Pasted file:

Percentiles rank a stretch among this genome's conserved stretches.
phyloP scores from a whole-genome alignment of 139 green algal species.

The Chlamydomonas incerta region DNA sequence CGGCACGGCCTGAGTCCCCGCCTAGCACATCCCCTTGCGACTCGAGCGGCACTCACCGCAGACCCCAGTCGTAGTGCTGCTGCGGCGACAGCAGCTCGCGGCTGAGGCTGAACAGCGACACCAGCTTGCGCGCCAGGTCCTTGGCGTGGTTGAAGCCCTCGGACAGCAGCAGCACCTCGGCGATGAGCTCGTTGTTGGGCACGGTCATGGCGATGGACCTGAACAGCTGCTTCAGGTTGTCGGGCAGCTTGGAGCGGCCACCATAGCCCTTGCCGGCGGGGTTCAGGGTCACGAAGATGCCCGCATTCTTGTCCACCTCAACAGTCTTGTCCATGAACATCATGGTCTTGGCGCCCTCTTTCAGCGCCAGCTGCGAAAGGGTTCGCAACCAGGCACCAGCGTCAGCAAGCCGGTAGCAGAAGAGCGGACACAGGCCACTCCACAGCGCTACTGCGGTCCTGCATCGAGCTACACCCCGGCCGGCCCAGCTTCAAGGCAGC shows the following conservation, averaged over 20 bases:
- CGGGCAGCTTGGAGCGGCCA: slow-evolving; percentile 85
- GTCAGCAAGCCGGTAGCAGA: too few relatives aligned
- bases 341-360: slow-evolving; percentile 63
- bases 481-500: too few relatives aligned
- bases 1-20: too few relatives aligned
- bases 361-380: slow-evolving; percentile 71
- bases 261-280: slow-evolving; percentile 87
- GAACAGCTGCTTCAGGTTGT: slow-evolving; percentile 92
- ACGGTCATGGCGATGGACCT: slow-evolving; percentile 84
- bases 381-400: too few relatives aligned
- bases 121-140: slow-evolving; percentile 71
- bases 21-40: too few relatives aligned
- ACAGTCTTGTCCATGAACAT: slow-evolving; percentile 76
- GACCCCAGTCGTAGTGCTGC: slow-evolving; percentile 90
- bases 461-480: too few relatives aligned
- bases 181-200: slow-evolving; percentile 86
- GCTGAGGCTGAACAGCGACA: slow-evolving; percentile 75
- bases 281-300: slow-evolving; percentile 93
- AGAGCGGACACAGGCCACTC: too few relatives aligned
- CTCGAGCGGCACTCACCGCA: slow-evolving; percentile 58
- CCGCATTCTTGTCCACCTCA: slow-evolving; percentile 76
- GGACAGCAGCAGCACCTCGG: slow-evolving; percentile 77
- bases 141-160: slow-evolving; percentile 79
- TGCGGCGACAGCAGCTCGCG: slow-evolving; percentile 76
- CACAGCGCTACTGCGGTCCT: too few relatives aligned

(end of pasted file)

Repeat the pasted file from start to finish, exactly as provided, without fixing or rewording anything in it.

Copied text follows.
Percentiles rank a stretch among this genome's conserved stretches.
phyloP scores from a whole-genome alignment of 139 green algal species.

The Chlamydomonas incerta region DNA sequence CGGCACGGCCTGAGTCCCCGCCTAGCACATCCCCTTGCGACTCGAGCGGCACTCACCGCAGACCCCAGTCGTAGTGCTGCTGCGGCGACAGCAGCTCGCGGCTGAGGCTGAACAGCGACACCAGCTTGCGCGCCAGGTCCTTGGCGTGGTTGAAGCCCTCGGACAGCAGCAGCACCTCGGCGATGAGCTCGTTGTTGGGCACGGTCATGGCGATGGACCTGAACAGCTGCTTCAGGTTGTCGGGCAGCTTGGAGCGGCCACCATAGCCCTTGCCGGCGGGGTTCAGGGTCACGAAGATGCCCGCATTCTTGTCCACCTCAACAGTCTTGTCCATGAACATCATGGTCTTGGCGCCCTCTTTCAGCGCCAGCTGCGAAAGGGTTCGCAACCAGGCACCAGCGTCAGCAAGCCGGTAGCAGAAGAGCGGACACAGGCCACTCCACAGCGCTACTGCGGTCCTGCATCGAGCTACACCCCGGCCGGCCCAGCTTCAAGGCAGC shows the following conservation, averaged over 20 bases:
- CGGGCAGCTTGGAGCGGCCA: slow-evolving; percentile 85
- GTCAGCAAGCCGGTAGCAGA: too few relatives aligned
- bases 341-360: slow-evolving; percentile 63
- bases 481-500: too few relatives aligned
- bases 1-20: too few relatives aligned
- bases 361-380: slow-evolving; percentile 71
- bases 261-280: slow-evolving; percentile 87
- GAACAGCTGCTTCAGGTTGT: slow-evolving; percentile 92
- ACGGTCATGGCGATGGACCT: slow-evolving; percentile 84
- bases 381-400: too few relatives aligned
- bases 121-140: slow-evolving; percentile 71
- bases 21-40: too few relatives aligned
- ACAGTCTTGTCCATGAACAT: slow-evolving; percentile 76
- GACCCCAGTCGTAGTGCTGC: slow-evolving; percentile 90
- bases 461-480: too few relatives aligned
- bases 181-200: slow-evolving; percentile 86
- GCTGAGGCTGAACAGCGACA: slow-evolving; percentile 75
- bases 281-300: slow-evolving; percentile 93
- AGAGCGGACACAGGCCACTC: too few relatives aligned
- CTCGAGCGGCACTCACCGCA: slow-evolving; percentile 58
- CCGCATTCTTGTCCACCTCA: slow-evolving; percentile 76
- GGACAGCAGCAGCACCTCGG: slow-evolving; percentile 77
- bases 141-160: slow-evolving; percentile 79
- TGCGGCGACAGCAGCTCGCG: slow-evolving; percentile 76
- CACAGCGCTACTGCGGTCCT: too few relatives aligned